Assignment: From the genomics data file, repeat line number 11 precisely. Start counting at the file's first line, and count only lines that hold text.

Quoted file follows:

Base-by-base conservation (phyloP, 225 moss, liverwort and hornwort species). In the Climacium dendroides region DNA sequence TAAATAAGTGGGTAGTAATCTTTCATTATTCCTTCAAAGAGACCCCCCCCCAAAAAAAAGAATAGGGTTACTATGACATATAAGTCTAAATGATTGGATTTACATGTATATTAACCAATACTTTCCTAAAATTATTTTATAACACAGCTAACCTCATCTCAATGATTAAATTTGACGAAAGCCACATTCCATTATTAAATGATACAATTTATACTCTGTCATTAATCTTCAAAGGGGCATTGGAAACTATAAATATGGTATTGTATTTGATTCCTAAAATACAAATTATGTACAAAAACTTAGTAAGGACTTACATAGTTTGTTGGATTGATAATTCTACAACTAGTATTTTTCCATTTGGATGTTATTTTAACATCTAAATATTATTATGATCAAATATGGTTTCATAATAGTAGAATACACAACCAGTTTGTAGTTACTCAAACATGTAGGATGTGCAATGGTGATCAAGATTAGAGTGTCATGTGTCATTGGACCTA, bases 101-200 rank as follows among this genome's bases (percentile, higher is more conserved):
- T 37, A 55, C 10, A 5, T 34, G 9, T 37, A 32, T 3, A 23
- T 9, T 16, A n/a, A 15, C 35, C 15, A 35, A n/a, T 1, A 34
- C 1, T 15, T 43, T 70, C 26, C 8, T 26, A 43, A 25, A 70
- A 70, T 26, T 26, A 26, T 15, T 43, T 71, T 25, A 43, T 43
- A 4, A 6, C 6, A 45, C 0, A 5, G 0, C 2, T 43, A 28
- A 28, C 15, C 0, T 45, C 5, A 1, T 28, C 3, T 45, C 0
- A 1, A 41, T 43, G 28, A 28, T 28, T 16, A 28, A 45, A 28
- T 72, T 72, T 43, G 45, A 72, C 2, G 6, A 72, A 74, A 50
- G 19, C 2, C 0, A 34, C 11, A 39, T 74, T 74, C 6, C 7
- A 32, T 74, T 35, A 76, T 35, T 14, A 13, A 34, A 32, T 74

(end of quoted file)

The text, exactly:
- A 32, T 74, T 35, A 76, T 35, T 14, A 13, A 34, A 32, T 74